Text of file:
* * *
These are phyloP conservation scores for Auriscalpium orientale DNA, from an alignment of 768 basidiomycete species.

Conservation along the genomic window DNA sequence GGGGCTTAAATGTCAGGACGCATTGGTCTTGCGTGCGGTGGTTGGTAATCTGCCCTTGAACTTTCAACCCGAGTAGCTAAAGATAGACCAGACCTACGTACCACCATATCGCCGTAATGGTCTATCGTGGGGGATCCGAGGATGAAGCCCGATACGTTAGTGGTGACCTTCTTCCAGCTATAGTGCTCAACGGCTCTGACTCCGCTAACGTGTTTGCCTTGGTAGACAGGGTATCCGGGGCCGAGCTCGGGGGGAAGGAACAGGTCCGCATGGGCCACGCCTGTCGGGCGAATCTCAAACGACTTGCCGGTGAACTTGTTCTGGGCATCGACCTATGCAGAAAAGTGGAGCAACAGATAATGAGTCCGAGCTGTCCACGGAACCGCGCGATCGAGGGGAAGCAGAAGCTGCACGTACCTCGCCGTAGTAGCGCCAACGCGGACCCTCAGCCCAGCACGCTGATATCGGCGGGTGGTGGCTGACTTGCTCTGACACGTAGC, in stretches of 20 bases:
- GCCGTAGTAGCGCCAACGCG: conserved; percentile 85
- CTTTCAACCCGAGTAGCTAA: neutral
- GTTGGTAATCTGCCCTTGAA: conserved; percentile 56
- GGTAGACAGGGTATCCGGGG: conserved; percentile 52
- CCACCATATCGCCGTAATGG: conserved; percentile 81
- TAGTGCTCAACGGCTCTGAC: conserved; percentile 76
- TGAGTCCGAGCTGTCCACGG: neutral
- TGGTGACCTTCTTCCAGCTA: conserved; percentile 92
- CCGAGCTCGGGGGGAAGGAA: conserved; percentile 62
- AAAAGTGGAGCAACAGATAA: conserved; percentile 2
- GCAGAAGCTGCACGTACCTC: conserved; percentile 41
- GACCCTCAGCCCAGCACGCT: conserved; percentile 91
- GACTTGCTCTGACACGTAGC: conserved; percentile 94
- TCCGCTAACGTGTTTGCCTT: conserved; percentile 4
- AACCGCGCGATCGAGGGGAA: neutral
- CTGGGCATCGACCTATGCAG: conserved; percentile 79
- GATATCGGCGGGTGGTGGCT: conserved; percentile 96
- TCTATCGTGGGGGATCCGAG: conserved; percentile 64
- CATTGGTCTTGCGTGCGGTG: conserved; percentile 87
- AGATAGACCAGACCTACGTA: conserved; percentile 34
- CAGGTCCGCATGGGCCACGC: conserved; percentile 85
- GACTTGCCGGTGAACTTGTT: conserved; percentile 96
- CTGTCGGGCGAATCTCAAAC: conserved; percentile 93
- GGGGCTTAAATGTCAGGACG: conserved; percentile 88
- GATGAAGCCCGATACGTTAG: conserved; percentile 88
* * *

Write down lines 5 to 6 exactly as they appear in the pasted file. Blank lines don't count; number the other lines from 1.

- GTTGGTAATCTGCCCTTGAA: conserved; percentile 56
- GGTAGACAGGGTATCCGGGG: conserved; percentile 52